genre: young adult historical fiction
As the Russians advance near the close of World War Two, those left in Germany have little choice but to flee west if they wish to avoid tremendous fighting and the ravages of the Soviet troops. Salt to the Sea follows four teens in very different circumstances who have ended up separated from their families. While being alone has its advantages, there is also safety in traveling among a group of other refugees and soon three of these four find themselves with the same goal: passage aboard a ship that will get them across the Baltic as quickly as possible.
Why have I never heard of the Wilhelm Gustloff? From the beginning of the book, I felt a sense of dread, it's clear that something not good is going to happen and the tension builds nicely. I really liked the multiple-narrator narrative, it nicely rounds out the characters to see them from different points of view and one particular secondary character added a lot of depth and humanity to the story. I appreciated the different bits of specific historical references to Nazi art crimes, there is a nice romantic thread and the ending, while tragic and upsetting, did resolve in a way that left me hopeful.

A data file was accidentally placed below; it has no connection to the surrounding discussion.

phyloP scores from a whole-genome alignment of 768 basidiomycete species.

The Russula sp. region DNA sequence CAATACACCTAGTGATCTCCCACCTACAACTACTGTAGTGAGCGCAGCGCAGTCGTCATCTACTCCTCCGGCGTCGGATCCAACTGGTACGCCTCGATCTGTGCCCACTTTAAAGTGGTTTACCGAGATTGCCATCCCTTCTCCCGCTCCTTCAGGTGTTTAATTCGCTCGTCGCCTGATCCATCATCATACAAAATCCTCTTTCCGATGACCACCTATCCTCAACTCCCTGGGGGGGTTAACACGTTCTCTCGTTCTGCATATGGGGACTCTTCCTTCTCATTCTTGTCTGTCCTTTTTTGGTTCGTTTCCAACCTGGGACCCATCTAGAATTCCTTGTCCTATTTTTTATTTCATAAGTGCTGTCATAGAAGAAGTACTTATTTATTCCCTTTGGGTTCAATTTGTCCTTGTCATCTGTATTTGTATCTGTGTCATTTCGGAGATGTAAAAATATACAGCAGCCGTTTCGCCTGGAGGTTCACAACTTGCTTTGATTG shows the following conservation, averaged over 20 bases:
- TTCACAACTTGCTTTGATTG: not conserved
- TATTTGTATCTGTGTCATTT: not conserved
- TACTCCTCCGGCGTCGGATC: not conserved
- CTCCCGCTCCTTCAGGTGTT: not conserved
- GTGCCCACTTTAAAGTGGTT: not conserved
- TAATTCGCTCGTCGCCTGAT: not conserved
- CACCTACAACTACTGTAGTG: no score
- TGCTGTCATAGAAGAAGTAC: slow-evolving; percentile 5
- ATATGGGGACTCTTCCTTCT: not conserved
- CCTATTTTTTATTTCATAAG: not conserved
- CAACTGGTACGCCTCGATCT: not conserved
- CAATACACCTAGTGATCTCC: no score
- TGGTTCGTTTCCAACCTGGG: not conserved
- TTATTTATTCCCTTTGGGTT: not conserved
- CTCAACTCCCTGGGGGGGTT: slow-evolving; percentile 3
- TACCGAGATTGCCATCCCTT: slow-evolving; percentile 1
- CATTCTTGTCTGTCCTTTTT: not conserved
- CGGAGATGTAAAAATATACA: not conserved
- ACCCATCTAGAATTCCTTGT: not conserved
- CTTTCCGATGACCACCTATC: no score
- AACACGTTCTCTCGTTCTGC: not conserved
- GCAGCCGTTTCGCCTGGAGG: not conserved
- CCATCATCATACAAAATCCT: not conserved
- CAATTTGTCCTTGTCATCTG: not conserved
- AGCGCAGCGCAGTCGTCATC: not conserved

I appreciated how you truly get a sense of the fact that in a war, NO ONE is left unaffected, no matter what side you are on. It made me think of the Syrian refugee crisis and the desperation of humanity in the face of wartime terror. This is an excellent piece of historical fiction that I would hand to an older teen to offer up a view, specifically, of the way the war affected civilians of non-Jewish ancestry in Eastern Europe as well as a compelling account of a modern maritime disaster.